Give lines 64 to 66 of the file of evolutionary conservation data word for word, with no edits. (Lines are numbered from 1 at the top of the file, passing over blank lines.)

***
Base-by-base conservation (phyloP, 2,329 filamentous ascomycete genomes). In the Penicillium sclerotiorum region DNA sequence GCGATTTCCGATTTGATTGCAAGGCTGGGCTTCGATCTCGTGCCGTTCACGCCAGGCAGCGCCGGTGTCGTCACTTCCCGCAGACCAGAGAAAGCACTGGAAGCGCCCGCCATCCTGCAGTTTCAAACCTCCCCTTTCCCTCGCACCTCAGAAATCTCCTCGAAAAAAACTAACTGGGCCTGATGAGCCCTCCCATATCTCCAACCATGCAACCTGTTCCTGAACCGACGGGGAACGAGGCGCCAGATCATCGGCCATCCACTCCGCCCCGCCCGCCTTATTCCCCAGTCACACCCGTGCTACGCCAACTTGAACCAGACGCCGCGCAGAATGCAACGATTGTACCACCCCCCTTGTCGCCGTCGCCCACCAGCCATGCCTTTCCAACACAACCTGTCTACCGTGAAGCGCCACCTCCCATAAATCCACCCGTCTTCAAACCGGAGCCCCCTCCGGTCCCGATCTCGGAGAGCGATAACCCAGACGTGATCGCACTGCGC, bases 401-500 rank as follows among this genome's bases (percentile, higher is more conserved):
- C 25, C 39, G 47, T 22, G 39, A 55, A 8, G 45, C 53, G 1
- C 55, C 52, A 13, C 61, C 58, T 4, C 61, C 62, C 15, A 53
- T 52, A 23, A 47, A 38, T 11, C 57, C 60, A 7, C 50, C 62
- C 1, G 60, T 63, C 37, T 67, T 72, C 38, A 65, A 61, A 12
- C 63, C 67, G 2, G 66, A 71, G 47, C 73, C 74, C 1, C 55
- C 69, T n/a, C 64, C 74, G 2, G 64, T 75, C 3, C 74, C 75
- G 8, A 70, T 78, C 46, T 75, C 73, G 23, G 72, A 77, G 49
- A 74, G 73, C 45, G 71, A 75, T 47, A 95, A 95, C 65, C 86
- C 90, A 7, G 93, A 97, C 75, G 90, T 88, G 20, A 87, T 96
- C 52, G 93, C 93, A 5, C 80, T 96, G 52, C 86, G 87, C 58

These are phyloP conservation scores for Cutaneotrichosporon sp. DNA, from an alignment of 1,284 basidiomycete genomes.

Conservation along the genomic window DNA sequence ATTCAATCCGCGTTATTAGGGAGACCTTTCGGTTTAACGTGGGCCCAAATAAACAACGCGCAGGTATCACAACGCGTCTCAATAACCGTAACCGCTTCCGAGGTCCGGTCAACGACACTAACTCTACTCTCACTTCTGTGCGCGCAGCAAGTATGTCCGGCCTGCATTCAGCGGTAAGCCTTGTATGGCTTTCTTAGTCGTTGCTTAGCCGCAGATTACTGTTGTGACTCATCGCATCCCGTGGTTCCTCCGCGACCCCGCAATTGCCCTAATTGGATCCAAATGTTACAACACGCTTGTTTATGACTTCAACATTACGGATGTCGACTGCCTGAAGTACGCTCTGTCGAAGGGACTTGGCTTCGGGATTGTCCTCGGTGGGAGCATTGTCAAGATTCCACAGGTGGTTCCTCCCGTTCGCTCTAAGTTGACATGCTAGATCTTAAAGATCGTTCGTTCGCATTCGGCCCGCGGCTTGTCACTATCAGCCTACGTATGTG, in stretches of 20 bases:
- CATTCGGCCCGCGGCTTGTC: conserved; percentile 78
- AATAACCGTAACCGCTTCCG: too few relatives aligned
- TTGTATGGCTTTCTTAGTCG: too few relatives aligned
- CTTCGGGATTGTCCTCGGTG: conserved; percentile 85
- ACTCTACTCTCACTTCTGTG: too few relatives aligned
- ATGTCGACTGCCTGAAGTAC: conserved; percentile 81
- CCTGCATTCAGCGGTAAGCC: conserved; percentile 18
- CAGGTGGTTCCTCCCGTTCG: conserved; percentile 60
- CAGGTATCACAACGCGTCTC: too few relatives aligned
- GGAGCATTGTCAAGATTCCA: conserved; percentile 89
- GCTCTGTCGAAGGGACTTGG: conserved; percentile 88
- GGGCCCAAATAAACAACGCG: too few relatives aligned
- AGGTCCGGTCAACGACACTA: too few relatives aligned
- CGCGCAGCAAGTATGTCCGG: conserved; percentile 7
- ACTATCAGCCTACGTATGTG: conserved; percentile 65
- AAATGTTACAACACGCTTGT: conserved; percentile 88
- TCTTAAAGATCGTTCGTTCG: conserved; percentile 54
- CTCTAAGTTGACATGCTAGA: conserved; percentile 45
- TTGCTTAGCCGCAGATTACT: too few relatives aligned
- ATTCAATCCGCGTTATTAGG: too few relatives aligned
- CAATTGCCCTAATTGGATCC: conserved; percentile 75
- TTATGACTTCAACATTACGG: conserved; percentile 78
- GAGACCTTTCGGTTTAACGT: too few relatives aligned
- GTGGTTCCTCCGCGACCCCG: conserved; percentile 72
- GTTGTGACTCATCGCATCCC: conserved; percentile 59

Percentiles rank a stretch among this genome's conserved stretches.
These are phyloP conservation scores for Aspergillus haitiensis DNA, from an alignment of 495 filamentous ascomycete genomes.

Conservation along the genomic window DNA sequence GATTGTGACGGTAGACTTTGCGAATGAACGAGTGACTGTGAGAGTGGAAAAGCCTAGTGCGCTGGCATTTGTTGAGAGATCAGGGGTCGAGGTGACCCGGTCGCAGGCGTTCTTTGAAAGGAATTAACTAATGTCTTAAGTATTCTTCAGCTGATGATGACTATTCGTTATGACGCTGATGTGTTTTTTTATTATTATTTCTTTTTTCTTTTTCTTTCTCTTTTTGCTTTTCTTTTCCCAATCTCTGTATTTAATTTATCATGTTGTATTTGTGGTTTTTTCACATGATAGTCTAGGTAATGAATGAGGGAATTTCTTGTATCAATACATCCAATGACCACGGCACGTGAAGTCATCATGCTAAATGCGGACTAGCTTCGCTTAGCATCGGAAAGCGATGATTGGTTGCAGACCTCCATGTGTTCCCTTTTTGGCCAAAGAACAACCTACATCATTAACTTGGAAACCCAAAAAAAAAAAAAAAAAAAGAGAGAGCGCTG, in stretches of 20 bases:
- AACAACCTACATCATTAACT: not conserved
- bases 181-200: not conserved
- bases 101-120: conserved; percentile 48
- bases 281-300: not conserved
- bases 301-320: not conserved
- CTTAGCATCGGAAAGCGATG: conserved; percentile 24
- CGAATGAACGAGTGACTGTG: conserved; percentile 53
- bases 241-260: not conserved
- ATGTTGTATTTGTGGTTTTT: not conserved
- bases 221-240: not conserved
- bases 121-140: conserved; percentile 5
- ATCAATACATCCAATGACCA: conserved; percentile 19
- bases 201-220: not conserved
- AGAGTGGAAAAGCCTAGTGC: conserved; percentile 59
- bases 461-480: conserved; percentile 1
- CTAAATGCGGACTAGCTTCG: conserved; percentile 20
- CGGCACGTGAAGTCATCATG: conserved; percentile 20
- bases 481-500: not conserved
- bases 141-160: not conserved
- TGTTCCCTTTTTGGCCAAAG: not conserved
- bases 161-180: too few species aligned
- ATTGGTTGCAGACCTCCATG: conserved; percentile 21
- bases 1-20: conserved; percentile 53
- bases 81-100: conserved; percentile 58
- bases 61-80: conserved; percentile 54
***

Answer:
- bases 1-20: conserved; percentile 53
- bases 81-100: conserved; percentile 58
- bases 61-80: conserved; percentile 54